You can see Kevin’s big flaw in just this little bit of information. He has a problem, and he wants someone to solve it for him. When the boss says no, Kevin sees it as all the boss’s fault. Some people would take a second job, or cut back on vacations, but not Kevin. Kevin thinks the world owes him. He’s angry, so, naturally, he suggests to a criminal he knows that maybe the boss’s daughter could get kidnapped and he could get a cut of the money. That’s his solution.

So the criminal, Ashley, gets together his two workers, Lewis and Tommy Lee Royce. Tommy Lee Royce, by the way, is the guy who raped Catherine’s daughter. And together they organize and carry out the kidnapping.

As you can imagine, these two sides of the story meet in the end. And it’s superbly done. Dramatic, tense, disturbing, sad. Enraging.  By the end of the show, the person I was most angry with was Kevin. Even after it’s all said and done, and he’s dragged down his whole family in his ruin and disgrace, he still blames his boss. If his boss had just given him the raise, then the daughter would never have been kidnapped/raped/almost killed.  He’s a complete loon.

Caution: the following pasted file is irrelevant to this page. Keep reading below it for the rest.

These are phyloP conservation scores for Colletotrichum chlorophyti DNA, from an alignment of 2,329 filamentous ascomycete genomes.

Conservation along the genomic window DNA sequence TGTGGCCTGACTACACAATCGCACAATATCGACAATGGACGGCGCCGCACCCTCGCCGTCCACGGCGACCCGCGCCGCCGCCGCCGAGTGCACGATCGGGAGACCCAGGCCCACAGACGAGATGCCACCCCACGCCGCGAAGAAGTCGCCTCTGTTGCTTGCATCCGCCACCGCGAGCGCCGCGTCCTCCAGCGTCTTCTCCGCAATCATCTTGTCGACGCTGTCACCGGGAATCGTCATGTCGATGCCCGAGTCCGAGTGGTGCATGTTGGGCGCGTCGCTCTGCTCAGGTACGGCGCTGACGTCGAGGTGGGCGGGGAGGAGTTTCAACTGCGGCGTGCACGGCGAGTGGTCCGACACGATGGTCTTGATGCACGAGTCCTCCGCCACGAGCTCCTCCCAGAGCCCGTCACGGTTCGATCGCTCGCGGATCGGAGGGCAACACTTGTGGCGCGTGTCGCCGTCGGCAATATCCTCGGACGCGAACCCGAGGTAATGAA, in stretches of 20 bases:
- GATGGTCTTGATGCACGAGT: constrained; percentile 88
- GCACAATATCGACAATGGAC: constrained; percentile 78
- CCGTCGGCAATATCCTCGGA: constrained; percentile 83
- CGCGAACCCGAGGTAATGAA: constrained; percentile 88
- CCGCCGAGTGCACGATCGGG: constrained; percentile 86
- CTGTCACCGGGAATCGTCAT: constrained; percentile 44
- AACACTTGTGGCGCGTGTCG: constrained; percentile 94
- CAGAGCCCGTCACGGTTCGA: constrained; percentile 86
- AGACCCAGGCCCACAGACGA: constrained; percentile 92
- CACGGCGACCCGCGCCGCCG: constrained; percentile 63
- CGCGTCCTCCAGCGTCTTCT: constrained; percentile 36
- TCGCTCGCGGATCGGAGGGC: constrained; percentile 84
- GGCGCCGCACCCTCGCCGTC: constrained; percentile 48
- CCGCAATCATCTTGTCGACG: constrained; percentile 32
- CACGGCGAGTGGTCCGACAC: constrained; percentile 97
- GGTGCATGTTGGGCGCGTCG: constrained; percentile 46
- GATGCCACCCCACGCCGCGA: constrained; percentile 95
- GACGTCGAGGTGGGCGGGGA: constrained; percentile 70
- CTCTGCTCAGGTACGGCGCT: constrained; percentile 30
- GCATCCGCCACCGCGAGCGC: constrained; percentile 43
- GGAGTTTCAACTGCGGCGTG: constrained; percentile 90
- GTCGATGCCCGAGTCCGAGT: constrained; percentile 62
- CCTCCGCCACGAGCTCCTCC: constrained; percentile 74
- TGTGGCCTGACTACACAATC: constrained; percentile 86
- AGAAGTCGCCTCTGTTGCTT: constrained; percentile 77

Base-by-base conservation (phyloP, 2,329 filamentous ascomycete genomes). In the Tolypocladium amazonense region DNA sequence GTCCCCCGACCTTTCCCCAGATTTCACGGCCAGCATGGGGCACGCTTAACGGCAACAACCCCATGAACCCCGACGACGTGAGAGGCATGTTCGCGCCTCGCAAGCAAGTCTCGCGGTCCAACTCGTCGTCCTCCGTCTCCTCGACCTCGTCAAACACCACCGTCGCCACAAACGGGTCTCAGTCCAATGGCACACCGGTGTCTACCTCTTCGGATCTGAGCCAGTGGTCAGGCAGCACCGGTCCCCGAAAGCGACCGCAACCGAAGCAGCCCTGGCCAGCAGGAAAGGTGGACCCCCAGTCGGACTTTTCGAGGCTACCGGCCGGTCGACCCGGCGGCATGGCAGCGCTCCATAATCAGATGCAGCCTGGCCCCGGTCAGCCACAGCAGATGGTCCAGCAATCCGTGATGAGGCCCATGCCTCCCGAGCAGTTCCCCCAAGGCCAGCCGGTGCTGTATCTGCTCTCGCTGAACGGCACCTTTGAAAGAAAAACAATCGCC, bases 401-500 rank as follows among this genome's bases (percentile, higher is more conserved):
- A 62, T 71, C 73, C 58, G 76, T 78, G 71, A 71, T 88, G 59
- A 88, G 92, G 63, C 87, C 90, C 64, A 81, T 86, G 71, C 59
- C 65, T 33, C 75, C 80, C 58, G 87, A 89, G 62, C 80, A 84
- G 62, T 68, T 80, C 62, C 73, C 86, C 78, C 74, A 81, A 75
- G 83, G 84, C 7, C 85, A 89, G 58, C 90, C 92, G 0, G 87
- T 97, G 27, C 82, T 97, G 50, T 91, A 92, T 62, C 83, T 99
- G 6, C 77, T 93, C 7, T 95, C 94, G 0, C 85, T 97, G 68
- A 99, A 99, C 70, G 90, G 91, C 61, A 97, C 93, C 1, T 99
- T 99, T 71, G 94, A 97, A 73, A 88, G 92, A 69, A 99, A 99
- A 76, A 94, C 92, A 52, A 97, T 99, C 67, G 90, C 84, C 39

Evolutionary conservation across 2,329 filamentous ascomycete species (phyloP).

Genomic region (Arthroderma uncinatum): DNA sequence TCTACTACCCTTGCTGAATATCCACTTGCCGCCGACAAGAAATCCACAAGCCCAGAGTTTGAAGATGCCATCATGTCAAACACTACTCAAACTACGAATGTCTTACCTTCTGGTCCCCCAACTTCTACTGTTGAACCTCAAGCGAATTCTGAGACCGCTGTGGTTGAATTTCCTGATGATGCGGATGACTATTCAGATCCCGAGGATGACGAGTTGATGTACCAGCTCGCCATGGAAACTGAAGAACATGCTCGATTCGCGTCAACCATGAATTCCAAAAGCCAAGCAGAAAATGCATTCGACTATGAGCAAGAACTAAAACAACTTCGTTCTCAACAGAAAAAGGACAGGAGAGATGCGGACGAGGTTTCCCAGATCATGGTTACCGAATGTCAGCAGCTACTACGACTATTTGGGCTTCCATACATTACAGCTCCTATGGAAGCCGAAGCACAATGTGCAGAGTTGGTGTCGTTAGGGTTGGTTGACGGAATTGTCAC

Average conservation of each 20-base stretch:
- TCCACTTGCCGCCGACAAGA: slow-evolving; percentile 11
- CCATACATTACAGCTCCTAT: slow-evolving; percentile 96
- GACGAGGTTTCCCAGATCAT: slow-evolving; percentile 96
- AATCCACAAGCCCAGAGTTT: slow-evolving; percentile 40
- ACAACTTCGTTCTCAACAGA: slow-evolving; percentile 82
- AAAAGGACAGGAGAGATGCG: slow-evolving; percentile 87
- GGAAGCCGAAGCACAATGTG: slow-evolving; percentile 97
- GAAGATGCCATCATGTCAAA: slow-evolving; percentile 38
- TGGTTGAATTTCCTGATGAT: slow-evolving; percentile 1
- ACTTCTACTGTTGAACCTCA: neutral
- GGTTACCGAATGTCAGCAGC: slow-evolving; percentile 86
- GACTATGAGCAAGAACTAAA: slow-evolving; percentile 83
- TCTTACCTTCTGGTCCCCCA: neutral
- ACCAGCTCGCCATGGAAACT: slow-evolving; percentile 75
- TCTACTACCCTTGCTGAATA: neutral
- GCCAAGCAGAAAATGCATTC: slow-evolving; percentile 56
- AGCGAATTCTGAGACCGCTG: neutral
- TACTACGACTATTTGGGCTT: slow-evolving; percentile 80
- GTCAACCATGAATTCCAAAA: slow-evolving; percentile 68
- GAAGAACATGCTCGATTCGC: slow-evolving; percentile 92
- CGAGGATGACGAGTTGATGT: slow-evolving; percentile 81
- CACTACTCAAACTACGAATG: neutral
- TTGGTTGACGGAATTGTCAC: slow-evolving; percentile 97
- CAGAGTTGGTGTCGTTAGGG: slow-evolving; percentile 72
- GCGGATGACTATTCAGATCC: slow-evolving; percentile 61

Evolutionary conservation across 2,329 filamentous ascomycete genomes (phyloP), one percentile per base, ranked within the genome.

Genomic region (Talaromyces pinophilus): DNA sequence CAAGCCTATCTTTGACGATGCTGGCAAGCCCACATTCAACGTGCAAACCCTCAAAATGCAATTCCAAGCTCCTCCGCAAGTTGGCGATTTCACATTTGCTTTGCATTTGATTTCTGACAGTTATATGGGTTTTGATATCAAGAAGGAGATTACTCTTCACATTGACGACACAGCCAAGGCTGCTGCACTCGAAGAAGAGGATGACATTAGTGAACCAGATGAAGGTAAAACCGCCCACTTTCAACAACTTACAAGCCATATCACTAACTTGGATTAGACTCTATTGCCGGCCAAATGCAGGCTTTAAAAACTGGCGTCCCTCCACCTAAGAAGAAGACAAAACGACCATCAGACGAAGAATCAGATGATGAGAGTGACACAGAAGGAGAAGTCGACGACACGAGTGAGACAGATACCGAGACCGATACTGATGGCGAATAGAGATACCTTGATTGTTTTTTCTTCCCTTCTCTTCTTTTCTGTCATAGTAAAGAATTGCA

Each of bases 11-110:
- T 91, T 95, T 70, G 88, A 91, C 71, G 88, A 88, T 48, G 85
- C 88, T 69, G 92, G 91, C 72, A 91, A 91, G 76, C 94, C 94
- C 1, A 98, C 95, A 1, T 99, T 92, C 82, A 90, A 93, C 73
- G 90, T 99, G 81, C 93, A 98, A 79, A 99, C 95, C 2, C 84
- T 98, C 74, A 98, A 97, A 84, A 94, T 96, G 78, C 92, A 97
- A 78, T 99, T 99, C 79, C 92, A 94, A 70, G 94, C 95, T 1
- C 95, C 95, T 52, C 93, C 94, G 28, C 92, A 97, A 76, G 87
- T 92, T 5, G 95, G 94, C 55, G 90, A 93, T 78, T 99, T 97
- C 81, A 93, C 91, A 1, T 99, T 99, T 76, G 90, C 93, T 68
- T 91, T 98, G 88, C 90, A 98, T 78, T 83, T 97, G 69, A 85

Here’s what’s great about this show: The women. They are tough. Smart. Capable. Most importantly, they are survivors. We see the men commit mistake after mistake, miscalculate, break down, cry. We see the women push forward and do what they think is right. Not just Catherine. Ann, the kidnapped girl, is an absolute survivor. Catherine saves her life, and Ann saves her right back. The men cannot be depended upon, and none of them prove anything other than a disappointment.

Before you cry misandry, let me remind you how many shows feature an almost entirely male cast. How many shows feature women as victims, women unable to do more than cry? Even Broadchurch, which had a female co-star and smart detective, left us with the question of how could she be so stupid as not to know about her husband. Happy Valley leaves us with no doubt that Catherine will continue her work, will take down drug dealers and murderers, rapists and kidnappers, and whomever else she needs to. It’s great to see her on television. And it’s rare. So…deal with the tables being turned for once.

The Fall

The-fall-highres_8colI don’t think I knew about this show when it originally aired in the UK (early summer 2013). It’s on Netflix Instant here; it never aired on US TV.